And perhaps therein lies the lesson: even the gray is complicated.  Even the infinite nature of complicated thinking is finite.  And sometimes, it is by choosing the black or the white that we truly can tap into the power of that infinitude.

  • If you really want to look at the radical left in the thirties and early forties, check out some of George Orwell’s essays, such as My Country Right or Left or the last section of The Lion and the Unicorn (most of it is out of date, but the last few pages are still relevant). I know I’ve mentioned Orwell before, but as a socialist he understood the left and its flaws from the inside and he spent much of the thirties and forties complaining about people on the left (mostly Marxists – no postmodernists until the sixties) who sided with Hitler, particularly after the Nazi-Soviet pact made support for Hitler official Soviet policy. Despite the fact that he was an anti-Zionist, I’ve always found Orwell’s essays hugely rewarding for understanding contemporary politics, if one changes a few names here and there, particularly why so many people on the left side against the only stable liberal democracy in the Middle East and with theocrats and terrorists. In The Lion and the Unicorn Orwell challenges people who argue that Britain is as bad Nazi Germany to stop making easy comparisons and decide where they would rather live in similar language to what you have written. “For there is no such thing as neutrality in war; in practice one must help one side or the other.”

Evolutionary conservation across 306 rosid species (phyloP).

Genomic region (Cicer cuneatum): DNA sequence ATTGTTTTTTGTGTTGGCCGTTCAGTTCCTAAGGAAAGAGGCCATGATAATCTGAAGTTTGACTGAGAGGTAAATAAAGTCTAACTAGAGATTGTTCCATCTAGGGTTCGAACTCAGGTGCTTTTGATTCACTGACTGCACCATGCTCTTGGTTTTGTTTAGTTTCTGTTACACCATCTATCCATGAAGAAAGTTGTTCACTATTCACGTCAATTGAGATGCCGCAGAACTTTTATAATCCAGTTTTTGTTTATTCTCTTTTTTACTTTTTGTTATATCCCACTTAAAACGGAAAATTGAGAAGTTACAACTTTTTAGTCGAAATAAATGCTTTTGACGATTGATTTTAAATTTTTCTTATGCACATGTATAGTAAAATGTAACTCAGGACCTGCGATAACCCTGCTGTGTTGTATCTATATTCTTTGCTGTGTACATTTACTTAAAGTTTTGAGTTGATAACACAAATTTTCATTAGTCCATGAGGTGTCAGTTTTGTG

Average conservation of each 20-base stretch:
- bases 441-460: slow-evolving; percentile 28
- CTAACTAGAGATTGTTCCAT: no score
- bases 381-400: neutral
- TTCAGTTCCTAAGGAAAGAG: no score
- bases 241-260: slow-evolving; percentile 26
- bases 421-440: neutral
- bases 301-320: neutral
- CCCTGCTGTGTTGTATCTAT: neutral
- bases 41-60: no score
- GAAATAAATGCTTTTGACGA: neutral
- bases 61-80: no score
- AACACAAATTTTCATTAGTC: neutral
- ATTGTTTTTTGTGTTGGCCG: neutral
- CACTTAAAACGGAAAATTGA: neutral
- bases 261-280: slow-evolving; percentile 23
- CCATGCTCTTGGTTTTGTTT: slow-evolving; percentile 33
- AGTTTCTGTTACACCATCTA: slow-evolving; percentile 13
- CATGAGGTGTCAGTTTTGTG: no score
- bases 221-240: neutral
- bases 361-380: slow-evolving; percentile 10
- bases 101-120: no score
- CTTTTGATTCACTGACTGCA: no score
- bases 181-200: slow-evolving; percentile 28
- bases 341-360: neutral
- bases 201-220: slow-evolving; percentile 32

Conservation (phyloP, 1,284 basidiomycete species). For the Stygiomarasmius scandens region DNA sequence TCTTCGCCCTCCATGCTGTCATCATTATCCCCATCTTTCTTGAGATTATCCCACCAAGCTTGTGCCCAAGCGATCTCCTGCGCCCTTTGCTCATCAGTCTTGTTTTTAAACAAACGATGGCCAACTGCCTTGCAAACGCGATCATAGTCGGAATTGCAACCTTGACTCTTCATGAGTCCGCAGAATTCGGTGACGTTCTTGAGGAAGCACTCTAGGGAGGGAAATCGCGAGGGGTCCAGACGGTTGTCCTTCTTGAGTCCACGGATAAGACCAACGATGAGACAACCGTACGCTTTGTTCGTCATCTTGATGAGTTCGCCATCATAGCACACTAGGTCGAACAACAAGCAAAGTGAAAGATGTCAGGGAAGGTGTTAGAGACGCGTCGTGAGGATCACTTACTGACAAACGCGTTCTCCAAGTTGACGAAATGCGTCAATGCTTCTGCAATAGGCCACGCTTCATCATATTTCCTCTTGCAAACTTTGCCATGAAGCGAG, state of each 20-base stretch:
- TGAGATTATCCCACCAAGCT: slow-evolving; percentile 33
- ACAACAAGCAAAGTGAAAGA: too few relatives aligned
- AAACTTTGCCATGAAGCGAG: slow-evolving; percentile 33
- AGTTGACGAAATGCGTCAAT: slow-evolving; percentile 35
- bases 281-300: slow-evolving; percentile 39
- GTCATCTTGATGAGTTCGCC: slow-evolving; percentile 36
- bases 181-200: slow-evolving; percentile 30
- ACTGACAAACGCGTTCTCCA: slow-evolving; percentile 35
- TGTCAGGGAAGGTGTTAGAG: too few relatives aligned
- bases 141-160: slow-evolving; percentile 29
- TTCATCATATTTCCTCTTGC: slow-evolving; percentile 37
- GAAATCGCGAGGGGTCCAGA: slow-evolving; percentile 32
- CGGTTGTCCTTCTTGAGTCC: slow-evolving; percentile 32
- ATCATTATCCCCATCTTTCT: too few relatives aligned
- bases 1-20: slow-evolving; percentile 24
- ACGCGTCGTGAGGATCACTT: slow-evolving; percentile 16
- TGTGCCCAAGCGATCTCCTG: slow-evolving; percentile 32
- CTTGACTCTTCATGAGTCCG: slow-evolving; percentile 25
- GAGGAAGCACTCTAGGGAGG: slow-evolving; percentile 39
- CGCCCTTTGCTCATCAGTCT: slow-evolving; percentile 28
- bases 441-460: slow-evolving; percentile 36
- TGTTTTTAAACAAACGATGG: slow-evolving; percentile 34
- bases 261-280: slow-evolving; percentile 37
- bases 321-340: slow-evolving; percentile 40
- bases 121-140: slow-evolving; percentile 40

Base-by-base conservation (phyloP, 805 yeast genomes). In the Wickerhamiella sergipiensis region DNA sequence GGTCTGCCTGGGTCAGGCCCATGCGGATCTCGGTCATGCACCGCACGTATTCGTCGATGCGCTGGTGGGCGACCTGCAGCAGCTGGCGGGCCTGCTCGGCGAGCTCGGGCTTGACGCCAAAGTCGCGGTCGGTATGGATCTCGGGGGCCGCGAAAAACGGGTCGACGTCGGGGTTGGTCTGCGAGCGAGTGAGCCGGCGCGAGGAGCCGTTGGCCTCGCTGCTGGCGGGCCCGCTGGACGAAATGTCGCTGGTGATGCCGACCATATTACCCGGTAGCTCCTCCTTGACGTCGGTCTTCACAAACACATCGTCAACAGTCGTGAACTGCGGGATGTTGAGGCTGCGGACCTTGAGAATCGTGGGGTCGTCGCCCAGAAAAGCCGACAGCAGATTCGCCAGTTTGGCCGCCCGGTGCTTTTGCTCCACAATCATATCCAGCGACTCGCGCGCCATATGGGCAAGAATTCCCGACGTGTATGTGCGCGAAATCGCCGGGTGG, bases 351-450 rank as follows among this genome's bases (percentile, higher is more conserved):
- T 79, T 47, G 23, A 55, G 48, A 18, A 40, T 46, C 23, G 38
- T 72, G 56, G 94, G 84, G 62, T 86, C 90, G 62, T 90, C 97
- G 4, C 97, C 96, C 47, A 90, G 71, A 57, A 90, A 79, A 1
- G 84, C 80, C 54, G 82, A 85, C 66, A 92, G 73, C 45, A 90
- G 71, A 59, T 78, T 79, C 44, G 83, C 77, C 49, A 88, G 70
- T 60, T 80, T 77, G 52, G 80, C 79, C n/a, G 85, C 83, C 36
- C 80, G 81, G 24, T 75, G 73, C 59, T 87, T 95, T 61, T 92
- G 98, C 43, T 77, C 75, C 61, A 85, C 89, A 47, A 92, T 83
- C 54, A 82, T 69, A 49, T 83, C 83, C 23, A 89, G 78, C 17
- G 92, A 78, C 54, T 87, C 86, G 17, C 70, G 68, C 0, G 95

Other essays worth reading from this point of view include the parts of Inside the Whale where he talks about the pro-terrorism left, Antisemitism in Britain (of course!) and Notes on Nationalism (which deals with the whole idea of nuance vs. prejudice). But almost any essay Orwell wrote touches on politics in some lasting and insightful way e.g. Lear, Tolstoy and the Fool,, which is mostly about Shakespeare and Tolstoy, has a brilliant insight into the way pacifists can be the most intolerant people of all.

    For what it’s worth, although I don’t write publicly, I’ve found it hard to write poetry that doesn’t read back as propaganda these last few weeks, hard as I try to overcome this. I want nuance in my writing, I want to be able to feel the pain of the innocent no matter who they are… and yet I know which side I think is right and which my family, literally and metaphorically, are on. I think a balance can be struck – but don’t ask me how. Perhaps that can only come later, after the guns and the rockets stop.